While the capacity provides a clear advantage for some applications, Class 7 and larger trucks exceeding 26,000 pounds GVWR requires operators with commercial driver’s license (CDL). With these drivers becoming harder to find, some lube truck owners are exploring smaller trucks that don’t require a CDL — those in Class 5 and Class 6 — to help them care for equipment on the job. In the process, they’re discovering the cost and efficiency benefits of deploying these smaller non-CDL trucks that weren’t frequently seen on jobsites just a few years ago.

Cope with the driver shortage

The first factor driving the transition to non-CDL trucks is the worsening driver shortage. Despite growing demand for all types of commercial transportation that requires a CDL — namely over-the-road trucking — the number of licensed commercial drivers in the U.S. has not increased. In short, the demand is growing but the qualified labor pool is not. There’s just a shortage of qualified, skilled drivers. It’s as simple as that.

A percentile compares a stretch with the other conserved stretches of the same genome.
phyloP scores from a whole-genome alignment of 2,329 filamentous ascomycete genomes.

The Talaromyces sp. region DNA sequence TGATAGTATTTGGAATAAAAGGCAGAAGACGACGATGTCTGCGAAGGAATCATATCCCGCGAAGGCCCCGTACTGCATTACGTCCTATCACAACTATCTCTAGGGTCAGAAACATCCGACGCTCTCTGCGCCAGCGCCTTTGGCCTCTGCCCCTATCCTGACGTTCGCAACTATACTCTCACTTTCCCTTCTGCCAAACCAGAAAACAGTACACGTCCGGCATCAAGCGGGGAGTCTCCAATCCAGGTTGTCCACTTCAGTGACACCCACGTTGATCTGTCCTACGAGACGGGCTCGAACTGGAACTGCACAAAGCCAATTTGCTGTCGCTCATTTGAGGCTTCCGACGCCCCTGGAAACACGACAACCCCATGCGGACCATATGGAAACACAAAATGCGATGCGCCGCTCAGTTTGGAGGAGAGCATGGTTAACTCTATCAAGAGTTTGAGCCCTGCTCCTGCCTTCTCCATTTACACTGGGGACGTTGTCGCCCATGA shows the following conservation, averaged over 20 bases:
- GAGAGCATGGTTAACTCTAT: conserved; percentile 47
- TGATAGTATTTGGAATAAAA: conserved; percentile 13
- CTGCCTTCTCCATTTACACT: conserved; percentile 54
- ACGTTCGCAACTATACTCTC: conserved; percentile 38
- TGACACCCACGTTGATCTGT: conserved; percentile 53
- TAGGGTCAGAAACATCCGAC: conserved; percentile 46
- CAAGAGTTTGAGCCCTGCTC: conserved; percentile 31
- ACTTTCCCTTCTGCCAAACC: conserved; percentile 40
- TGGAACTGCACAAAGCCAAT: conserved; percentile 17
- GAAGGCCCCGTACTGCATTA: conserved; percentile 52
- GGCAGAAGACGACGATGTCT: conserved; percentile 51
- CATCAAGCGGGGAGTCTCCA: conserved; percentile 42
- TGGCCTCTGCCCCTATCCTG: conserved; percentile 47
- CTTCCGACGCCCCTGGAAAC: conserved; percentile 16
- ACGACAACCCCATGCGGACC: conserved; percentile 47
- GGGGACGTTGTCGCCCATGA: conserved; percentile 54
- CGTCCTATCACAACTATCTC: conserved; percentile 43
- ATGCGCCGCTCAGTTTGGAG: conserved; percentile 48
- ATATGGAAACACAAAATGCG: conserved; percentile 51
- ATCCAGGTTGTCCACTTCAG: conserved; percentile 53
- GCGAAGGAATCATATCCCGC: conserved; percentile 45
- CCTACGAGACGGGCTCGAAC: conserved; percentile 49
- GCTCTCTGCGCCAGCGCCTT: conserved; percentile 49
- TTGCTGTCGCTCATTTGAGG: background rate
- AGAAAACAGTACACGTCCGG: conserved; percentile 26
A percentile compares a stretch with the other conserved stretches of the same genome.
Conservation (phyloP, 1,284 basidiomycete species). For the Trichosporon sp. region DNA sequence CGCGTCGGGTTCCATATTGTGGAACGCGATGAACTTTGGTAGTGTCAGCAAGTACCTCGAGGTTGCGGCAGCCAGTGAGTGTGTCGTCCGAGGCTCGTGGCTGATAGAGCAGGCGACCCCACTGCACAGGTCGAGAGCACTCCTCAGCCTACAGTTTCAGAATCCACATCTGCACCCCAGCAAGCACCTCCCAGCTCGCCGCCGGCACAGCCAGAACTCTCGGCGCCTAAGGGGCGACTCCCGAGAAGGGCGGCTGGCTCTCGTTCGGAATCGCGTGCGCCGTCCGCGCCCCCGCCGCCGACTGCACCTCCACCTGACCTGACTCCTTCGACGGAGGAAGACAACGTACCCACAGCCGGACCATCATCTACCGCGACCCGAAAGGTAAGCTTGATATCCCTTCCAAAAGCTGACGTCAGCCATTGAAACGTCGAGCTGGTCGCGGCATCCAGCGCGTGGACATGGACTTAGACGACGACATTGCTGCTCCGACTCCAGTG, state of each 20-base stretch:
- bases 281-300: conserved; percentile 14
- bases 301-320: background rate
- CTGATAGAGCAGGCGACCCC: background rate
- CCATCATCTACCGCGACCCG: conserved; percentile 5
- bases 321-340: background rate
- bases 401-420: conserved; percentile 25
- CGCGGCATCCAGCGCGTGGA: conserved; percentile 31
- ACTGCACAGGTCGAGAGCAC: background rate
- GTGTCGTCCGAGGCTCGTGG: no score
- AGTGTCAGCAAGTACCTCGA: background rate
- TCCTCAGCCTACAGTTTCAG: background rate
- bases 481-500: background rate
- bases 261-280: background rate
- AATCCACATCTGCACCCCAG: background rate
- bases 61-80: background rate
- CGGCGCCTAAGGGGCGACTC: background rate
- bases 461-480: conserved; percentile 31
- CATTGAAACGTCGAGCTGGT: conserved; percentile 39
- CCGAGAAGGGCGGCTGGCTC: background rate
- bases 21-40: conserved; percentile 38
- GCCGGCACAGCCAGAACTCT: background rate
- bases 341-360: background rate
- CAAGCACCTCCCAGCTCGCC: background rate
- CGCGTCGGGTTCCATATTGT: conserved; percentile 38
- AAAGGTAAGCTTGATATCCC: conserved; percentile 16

This places lube truck owners in direct competition with over-the-road haulers and local businesses. You can invest over a month sending your employee to a driver school to earn a CDL, but there is no guarantee that you can retain that driver to recoup the investment.

Sprint Sand and Clay specializes in dirt work and selling construction materials to contractors and home builders in Greater Houston, Texas. When it comes to operating lube trucks for preventive maintenance, they find drivers with a CDL can demand higher compensation. It is also difficult to compete for available drivers because many don’t want to service equipment. They simply want to drive.

“Trying to find a CDL driver that wants to perform the service, not just take a load from point A to point B all day, is tough,” said Jacob Phillips, vice president of operations at Sprint Sand and Clay.